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Feature: Taking politics off campus? Postgrad HKU Council hopefuls debate governance and academic freedom

In a bid to represent the postgraduate student body on the governance board of Hong Kong’s top university this year, one candidate says he is fighting for academic freedom, and independence from the control of the government.

University of Hong Kong law student and human rights activist Michael Mo Kwan-tai has launched a high-profile campaign against his three opponents, including the incumbent postgraduate representative for the HKU Council Printa Zhu Ke. Both Mo and Zhu spoke to HKFP about their views on university governance, and the role of politics in tertiary education.

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Candidates Michael Mo Kwan-tai (left) and Printa Zhu Ke (right). Photo: Michael Mo/Printa Zhu.

The HKU Council controversy

Mo’s campaign is a response to a series of controversial events relating to the university’s governing body. The HKU Council first came under the spotlight in July last year after upholding a decision to delay the appointment of former law dean Johannes Chan Man-mun to pro-vice-chancellor amid a chaotic protest led by HKU’s Student Union. Chan’s appointment was rejected in a 12:8 vote two months later, but apparently on questionable grounds such as Chan’s lack of a doctoral degree.

The decision was criticised as being politically motivated, targeting the liberal-leaning scholar and his colleague Benny Tai Yiu-ting, who organised a civil disobedience campaign which led to the 2014 pro-democracy Occupy protests.

In December last year, Chief Executive Leung Chun-ying, HKU’s chancellor by law, appointed his ally Arthur Li Kwok-cheung to become Council chairman amid strong opposition. Li was a Council member prior to the appointment.

Students have been demanding that Hong Kong’s leader refrain from interfering in university affairs, and calling for amendments to the HKU Ordinance which stipulates that the chancellor is the chief executive by default and he can appoint nearly one-third of the 20 Council members.

Students occupy HKU Council meeting.

Students charged into a HKU Council meeting in July 2015. Photo: HKU Undergrad via Facebook.

Academic independence

Against this backdrop, Mo said he hopes to change the membership structure of the Council and defend the university from outside political influence.

A Master of Laws student in Human Rights, Mo is also a campaigner at Amnesty International and a social justice activist. He said one of his goals of becoming a Council member is to work with students from other schools to abolish the law that makes the chief executive the chancellor of ten universities in Hong Kong.

“The chief executive’s power of appointing governing board members effectively tramples on universities’ independence,” said Mo.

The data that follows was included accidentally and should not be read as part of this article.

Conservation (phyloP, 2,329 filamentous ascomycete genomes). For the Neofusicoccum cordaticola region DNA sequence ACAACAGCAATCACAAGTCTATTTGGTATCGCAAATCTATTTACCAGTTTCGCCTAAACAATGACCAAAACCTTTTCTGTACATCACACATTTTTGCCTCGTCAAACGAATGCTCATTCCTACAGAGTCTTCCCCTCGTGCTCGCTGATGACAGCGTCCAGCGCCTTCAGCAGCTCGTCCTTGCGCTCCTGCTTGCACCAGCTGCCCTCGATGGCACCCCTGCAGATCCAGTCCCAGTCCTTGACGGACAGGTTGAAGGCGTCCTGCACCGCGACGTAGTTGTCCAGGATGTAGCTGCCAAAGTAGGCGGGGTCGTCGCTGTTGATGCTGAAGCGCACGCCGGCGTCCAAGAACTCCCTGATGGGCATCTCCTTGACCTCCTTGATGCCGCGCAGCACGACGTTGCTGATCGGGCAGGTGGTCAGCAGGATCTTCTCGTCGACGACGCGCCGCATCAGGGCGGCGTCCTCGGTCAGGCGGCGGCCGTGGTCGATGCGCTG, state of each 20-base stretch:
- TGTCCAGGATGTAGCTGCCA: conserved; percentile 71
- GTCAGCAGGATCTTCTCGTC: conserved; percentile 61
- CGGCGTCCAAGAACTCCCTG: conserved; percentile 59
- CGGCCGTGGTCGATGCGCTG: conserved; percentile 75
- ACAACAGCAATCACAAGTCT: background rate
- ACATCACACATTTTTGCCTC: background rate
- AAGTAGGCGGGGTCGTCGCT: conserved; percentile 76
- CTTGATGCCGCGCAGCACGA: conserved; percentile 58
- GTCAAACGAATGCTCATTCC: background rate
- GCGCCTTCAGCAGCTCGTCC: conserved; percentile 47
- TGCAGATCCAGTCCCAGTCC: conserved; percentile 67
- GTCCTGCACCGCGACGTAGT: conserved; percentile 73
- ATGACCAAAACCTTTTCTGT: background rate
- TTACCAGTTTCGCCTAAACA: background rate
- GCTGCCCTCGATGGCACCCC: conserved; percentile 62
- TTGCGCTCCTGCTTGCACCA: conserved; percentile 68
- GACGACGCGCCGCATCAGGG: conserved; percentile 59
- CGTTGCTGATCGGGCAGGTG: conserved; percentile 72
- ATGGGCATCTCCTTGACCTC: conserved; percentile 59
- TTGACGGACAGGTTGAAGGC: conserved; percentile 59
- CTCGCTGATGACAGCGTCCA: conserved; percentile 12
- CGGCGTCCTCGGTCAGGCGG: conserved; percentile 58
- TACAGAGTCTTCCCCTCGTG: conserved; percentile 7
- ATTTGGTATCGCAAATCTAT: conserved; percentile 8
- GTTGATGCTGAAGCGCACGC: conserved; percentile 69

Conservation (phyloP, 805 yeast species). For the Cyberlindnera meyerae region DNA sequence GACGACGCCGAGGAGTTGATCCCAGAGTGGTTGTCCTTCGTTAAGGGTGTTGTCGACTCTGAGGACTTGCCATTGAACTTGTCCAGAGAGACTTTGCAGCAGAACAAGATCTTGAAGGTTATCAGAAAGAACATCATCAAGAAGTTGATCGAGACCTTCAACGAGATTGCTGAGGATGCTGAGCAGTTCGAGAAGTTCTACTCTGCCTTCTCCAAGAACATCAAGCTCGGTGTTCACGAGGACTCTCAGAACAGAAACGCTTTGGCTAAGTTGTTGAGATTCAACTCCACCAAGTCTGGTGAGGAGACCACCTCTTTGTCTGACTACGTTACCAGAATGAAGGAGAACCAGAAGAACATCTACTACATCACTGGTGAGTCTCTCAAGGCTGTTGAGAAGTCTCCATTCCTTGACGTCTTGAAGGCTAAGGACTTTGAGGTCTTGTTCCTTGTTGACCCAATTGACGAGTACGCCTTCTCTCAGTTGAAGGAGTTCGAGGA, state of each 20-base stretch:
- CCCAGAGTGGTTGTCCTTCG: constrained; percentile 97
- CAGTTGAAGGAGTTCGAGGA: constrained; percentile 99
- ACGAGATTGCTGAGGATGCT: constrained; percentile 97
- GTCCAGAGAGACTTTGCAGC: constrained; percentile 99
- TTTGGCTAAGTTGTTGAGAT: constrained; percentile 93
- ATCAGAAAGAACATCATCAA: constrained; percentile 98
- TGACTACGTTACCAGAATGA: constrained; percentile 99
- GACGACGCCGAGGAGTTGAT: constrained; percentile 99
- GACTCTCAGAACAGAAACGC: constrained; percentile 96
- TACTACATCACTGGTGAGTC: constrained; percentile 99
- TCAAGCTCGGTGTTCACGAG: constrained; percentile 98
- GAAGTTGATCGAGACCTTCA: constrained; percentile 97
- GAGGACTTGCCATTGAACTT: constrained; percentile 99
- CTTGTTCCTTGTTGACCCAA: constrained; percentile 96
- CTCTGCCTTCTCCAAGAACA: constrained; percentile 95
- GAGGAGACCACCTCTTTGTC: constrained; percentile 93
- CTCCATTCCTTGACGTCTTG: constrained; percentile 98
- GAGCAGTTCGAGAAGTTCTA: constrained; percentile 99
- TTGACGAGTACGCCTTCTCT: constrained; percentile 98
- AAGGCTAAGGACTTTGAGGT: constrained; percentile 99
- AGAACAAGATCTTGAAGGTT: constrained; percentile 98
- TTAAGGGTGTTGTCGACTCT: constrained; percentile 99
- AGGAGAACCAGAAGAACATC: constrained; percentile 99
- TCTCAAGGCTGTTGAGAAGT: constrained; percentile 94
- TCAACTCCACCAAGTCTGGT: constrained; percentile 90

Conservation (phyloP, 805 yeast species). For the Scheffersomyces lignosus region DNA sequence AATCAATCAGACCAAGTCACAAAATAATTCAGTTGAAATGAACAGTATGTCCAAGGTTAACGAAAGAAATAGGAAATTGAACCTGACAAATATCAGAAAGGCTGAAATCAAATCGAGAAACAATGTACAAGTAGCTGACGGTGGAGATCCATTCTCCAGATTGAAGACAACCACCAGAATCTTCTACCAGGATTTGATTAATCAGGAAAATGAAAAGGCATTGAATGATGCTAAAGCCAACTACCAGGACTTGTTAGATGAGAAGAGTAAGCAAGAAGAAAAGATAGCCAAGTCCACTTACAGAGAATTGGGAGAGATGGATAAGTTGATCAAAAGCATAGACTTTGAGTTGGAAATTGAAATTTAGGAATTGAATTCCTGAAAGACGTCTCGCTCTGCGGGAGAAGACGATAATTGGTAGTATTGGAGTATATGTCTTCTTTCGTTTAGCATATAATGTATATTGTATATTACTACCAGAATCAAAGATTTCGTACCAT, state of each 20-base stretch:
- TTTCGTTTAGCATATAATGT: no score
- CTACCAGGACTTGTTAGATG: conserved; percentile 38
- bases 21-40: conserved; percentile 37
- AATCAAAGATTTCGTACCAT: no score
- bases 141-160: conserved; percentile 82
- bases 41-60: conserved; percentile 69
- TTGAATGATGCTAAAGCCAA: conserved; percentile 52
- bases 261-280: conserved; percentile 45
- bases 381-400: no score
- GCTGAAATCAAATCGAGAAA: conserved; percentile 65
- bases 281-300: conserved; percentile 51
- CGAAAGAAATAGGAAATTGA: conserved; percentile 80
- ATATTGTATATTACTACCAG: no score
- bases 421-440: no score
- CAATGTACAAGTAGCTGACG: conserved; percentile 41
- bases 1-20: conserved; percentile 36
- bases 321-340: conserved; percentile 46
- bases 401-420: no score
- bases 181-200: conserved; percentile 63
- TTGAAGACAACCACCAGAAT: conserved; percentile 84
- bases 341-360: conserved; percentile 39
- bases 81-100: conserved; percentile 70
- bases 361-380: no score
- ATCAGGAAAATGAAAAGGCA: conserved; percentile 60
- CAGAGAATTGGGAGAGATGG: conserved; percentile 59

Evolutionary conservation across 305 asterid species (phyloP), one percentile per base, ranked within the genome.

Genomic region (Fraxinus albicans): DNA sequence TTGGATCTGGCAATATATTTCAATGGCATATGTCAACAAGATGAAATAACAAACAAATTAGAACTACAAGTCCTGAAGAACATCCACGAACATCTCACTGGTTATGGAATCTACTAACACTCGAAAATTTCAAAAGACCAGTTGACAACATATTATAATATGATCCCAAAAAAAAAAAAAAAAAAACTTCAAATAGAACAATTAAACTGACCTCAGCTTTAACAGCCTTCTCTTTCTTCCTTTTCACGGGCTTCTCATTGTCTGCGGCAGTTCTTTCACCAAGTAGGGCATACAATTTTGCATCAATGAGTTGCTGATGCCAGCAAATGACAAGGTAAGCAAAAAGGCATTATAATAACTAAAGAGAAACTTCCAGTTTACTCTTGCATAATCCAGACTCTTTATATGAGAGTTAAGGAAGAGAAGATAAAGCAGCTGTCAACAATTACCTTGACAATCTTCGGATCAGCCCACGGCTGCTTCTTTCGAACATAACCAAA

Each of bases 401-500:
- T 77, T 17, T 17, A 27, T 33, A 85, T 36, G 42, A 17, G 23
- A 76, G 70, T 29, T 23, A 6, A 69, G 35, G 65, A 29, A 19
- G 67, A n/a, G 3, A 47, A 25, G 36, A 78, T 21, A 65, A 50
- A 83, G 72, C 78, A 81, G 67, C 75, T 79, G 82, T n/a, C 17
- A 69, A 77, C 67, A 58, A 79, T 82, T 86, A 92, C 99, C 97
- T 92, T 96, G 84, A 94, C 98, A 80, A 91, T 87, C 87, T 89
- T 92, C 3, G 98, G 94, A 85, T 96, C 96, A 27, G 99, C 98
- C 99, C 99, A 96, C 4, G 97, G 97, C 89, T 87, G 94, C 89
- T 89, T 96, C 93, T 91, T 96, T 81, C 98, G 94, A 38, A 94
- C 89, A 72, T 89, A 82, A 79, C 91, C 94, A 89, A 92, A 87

“The authorities said the law is necessary because HKU and other universities are publicly funded and hence answerable to the government,” he added. “But in the case of many other government-funded bodies, the government simply appoints the chairs and asks them to report to the chief executive and that’s all.”

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Michael Mo at a protest against the Airport Authority’s third runway proposal. Photo: Michael Mo.

Zhu, whose term on the HKU Council ends at the end of this month, said he does not oppose the chancellor policy, but he thinks that the chancellor’s power should be regulated and supervised.

Zhu said in April that he was pleased to see the establishment of a 3-person task force to review the governance structure of the HKU Council, including the HKU Ordinance. However, local media reported at the time that the task force did not specify whether it would review the students’ demands of abolishing the chief executive’s power as the chancellor and increasing the ratio of elected campus members to outside members on the Council.

Open campus policy

Besides academic freedom, Mo is also concerned about the freedom of expression on the HKU campus. The activist said he would like to ensure HKU’s longstanding “open campus policy” will continue – a policy that permits members of the public to access certain areas on campus, including attending public assemblies held at HKU.

He said there are rumors that the HKU Council has plans to change the policy, so that the public can no longer attend events at HKU. The plan may be a response to previous protests against the HKU Council that led to clashes and the involvement of police.

“By tightening the open campus policy, the university can then take away freedom of expression by throwing out guests whom it deems to be unwelcome,” said Mo.

HKU June 4

The HKU June 4 forum. Photo: HKFP.

Confidentiality policy

Zhu declined to comment on the controversy surrounding the appointment of Johannes Chan, the former law faculty dean, citing confidentiality rules.

Last August, the Council revised and tightened the rules in its code of practice, including restricting members from speaking to the public about any of its meetings. A month later, Billy Fung Jing-en, former Student Union president and undergraduate representative for the HKU Council, leaked the content of the Council’s meetings on Chan’s appointment, leading to condemnation by some Council members.

Mo criticised the revised policy for being unnecessary. “The move is obviously to suppress freedom of expression. I strongly disagree with the new rules and will demand the Council at least reverse the policy, which used to be only an undertaking and rely on the good faith of the members,” said Mo. “This is to protect the rights of the HKU community.”

Johannes Chan.

Johannes Chan. File Photo: Stand News.

Council governance structure

Although Zhu said he could not comment on the Chan debacle, he wrote on Facebook in January that the appointment of pro-government figure Li to the Council chairman would likely result in “a period of turmoil,” but he hoped that the chairman would defend HKU traditions and academic freedom.

He was optimistic about the resilience of the HKU administration. “The Council does not make decisions based on any one person’s subjective opinion,” he wrote. “The future of HKU depends on the participation of every stakeholder. As the postgraduate representative, I follow the incident closely and hope to have more dialogue [with the student body].”

Zhu added that it is not necessary to increase the number of student representatives on the Council on the basis that “one student for each level is enough to consult and represent the voices of the student body” and that more than one representative would make their roles “redundant.”

Mo, disagreeing with Zhu, said that Council members need to read many documents and only one student representative is not enough to handle the workload. “Students are the majority in any school. How can there only be two students speaking for HKU’s 20,000-plus students – are you kidding me?” Mo said. “It is illogical to have only two students on the Council.”

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HKU professors held a silent walk to protest against the Council’s interference in academic independence. Photo: HKFP.